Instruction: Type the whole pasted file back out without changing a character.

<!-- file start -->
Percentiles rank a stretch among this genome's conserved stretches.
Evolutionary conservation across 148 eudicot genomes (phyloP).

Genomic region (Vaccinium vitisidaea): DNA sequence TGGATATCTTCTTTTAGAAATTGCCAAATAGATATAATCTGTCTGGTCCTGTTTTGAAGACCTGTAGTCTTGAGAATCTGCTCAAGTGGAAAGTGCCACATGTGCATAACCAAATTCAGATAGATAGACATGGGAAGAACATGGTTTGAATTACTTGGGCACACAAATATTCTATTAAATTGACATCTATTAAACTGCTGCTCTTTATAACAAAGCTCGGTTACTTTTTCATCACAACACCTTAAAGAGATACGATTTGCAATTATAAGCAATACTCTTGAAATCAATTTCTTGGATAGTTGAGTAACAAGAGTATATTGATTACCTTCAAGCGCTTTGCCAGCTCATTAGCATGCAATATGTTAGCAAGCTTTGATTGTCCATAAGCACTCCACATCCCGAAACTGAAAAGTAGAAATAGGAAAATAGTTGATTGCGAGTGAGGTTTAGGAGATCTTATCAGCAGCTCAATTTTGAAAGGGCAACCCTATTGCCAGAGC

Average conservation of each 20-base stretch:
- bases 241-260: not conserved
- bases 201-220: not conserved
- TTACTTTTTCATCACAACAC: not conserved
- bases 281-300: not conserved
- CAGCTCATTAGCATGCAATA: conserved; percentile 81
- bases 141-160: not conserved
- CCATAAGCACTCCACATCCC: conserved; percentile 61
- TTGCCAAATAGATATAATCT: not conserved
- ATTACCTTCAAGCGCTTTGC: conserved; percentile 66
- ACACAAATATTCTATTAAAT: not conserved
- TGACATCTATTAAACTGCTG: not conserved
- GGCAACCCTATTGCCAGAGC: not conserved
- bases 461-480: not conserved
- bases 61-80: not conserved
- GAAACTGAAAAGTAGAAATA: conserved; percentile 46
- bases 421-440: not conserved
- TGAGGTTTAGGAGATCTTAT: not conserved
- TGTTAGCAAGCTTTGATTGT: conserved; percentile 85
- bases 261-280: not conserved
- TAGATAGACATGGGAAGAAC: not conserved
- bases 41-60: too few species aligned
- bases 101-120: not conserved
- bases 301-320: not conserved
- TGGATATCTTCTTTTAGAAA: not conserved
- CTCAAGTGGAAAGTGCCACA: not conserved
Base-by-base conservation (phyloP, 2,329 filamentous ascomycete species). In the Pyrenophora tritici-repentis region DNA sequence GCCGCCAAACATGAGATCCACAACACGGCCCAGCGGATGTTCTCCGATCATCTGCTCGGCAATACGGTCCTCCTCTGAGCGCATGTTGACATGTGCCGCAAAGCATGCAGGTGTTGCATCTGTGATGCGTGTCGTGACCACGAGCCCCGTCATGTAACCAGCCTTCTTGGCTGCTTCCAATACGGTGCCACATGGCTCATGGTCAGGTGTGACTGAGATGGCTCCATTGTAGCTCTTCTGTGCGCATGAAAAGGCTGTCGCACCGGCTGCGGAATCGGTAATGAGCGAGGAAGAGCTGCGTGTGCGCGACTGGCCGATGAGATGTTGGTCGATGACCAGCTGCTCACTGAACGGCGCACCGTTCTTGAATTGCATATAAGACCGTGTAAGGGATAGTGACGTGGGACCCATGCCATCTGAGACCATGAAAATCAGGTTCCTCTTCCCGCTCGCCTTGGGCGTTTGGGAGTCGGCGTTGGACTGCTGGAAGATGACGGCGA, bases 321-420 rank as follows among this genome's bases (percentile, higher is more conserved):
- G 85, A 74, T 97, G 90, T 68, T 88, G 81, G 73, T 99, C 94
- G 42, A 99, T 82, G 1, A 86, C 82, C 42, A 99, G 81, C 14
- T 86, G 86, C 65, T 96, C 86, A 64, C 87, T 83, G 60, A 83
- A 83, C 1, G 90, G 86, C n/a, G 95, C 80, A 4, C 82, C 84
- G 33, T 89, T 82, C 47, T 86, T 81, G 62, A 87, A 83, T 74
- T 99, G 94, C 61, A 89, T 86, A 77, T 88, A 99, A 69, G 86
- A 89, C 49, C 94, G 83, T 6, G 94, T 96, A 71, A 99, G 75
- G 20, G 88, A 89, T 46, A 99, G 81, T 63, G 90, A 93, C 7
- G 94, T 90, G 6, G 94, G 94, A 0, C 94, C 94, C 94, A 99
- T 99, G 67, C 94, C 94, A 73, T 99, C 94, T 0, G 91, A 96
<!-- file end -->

Percentiles rank a stretch among this genome's conserved stretches.
Evolutionary conservation across 148 eudicot genomes (phyloP).

Genomic region (Vaccinium vitisidaea): DNA sequence TGGATATCTTCTTTTAGAAATTGCCAAATAGATATAATCTGTCTGGTCCTGTTTTGAAGACCTGTAGTCTTGAGAATCTGCTCAAGTGGAAAGTGCCACATGTGCATAACCAAATTCAGATAGATAGACATGGGAAGAACATGGTTTGAATTACTTGGGCACACAAATATTCTATTAAATTGACATCTATTAAACTGCTGCTCTTTATAACAAAGCTCGGTTACTTTTTCATCACAACACCTTAAAGAGATACGATTTGCAATTATAAGCAATACTCTTGAAATCAATTTCTTGGATAGTTGAGTAACAAGAGTATATTGATTACCTTCAAGCGCTTTGCCAGCTCATTAGCATGCAATATGTTAGCAAGCTTTGATTGTCCATAAGCACTCCACATCCCGAAACTGAAAAGTAGAAATAGGAAAATAGTTGATTGCGAGTGAGGTTTAGGAGATCTTATCAGCAGCTCAATTTTGAAAGGGCAACCCTATTGCCAGAGC

Average conservation of each 20-base stretch:
- bases 241-260: not conserved
- bases 201-220: not conserved
- TTACTTTTTCATCACAACAC: not conserved
- bases 281-300: not conserved
- CAGCTCATTAGCATGCAATA: conserved; percentile 81
- bases 141-160: not conserved
- CCATAAGCACTCCACATCCC: conserved; percentile 61
- TTGCCAAATAGATATAATCT: not conserved
- ATTACCTTCAAGCGCTTTGC: conserved; percentile 66
- ACACAAATATTCTATTAAAT: not conserved
- TGACATCTATTAAACTGCTG: not conserved
- GGCAACCCTATTGCCAGAGC: not conserved
- bases 461-480: not conserved
- bases 61-80: not conserved
- GAAACTGAAAAGTAGAAATA: conserved; percentile 46
- bases 421-440: not conserved
- TGAGGTTTAGGAGATCTTAT: not conserved
- TGTTAGCAAGCTTTGATTGT: conserved; percentile 85
- bases 261-280: not conserved
- TAGATAGACATGGGAAGAAC: not conserved
- bases 41-60: too few species aligned
- bases 101-120: not conserved
- bases 301-320: not conserved
- TGGATATCTTCTTTTAGAAA: not conserved
- CTCAAGTGGAAAGTGCCACA: not conserved
Base-by-base conservation (phyloP, 2,329 filamentous ascomycete species). In the Pyrenophora tritici-repentis region DNA sequence GCCGCCAAACATGAGATCCACAACACGGCCCAGCGGATGTTCTCCGATCATCTGCTCGGCAATACGGTCCTCCTCTGAGCGCATGTTGACATGTGCCGCAAAGCATGCAGGTGTTGCATCTGTGATGCGTGTCGTGACCACGAGCCCCGTCATGTAACCAGCCTTCTTGGCTGCTTCCAATACGGTGCCACATGGCTCATGGTCAGGTGTGACTGAGATGGCTCCATTGTAGCTCTTCTGTGCGCATGAAAAGGCTGTCGCACCGGCTGCGGAATCGGTAATGAGCGAGGAAGAGCTGCGTGTGCGCGACTGGCCGATGAGATGTTGGTCGATGACCAGCTGCTCACTGAACGGCGCACCGTTCTTGAATTGCATATAAGACCGTGTAAGGGATAGTGACGTGGGACCCATGCCATCTGAGACCATGAAAATCAGGTTCCTCTTCCCGCTCGCCTTGGGCGTTTGGGAGTCGGCGTTGGACTGCTGGAAGATGACGGCGA, bases 321-420 rank as follows among this genome's bases (percentile, higher is more conserved):
- G 85, A 74, T 97, G 90, T 68, T 88, G 81, G 73, T 99, C 94
- G 42, A 99, T 82, G 1, A 86, C 82, C 42, A 99, G 81, C 14
- T 86, G 86, C 65, T 96, C 86, A 64, C 87, T 83, G 60, A 83
- A 83, C 1, G 90, G 86, C n/a, G 95, C 80, A 4, C 82, C 84
- G 33, T 89, T 82, C 47, T 86, T 81, G 62, A 87, A 83, T 74
- T 99, G 94, C 61, A 89, T 86, A 77, T 88, A 99, A 69, G 86
- A 89, C 49, C 94, G 83, T 6, G 94, T 96, A 71, A 99, G 75
- G 20, G 88, A 89, T 46, A 99, G 81, T 63, G 90, A 93, C 7
- G 94, T 90, G 6, G 94, G 94, A 0, C 94, C 94, C 94, A 99
- T 99, G 67, C 94, C 94, A 73, T 99, C 94, T 0, G 91, A 96